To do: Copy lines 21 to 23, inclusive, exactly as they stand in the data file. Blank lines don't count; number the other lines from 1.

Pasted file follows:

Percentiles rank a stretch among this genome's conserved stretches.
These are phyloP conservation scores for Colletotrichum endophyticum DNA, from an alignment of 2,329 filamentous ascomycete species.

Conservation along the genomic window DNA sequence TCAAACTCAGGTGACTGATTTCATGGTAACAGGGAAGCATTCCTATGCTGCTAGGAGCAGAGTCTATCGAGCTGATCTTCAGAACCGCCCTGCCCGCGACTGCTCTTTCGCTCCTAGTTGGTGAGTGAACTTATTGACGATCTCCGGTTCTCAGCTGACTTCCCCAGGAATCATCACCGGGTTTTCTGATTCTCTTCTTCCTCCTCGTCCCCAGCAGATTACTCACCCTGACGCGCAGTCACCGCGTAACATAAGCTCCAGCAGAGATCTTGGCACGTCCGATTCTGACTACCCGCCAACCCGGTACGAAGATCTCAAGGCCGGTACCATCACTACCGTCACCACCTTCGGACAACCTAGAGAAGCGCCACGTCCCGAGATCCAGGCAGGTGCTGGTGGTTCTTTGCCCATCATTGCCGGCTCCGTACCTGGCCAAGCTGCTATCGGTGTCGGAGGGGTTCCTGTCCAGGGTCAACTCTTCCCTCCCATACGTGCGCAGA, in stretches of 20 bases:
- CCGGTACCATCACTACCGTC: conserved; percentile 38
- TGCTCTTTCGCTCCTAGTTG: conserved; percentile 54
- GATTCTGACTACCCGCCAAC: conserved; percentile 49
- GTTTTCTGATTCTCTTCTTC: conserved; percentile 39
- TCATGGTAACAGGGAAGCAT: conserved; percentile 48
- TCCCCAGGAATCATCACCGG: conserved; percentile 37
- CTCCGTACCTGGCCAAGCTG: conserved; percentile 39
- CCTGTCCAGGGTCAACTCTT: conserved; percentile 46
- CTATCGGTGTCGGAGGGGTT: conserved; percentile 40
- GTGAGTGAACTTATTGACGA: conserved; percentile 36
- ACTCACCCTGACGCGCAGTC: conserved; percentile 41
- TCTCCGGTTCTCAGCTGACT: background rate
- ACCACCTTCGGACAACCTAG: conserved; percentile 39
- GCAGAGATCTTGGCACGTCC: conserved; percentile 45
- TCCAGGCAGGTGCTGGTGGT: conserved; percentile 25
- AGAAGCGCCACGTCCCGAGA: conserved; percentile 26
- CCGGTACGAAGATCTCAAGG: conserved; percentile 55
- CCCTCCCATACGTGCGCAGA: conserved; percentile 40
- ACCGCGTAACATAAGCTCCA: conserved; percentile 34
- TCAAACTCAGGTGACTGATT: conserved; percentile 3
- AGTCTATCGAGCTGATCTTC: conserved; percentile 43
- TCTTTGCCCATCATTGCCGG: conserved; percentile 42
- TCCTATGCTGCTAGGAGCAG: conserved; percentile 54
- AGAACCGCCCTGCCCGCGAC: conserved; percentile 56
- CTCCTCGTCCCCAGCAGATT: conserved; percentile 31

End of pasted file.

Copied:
- CCCTCCCATACGTGCGCAGA: conserved; percentile 40
- ACCGCGTAACATAAGCTCCA: conserved; percentile 34
- TCAAACTCAGGTGACTGATT: conserved; percentile 3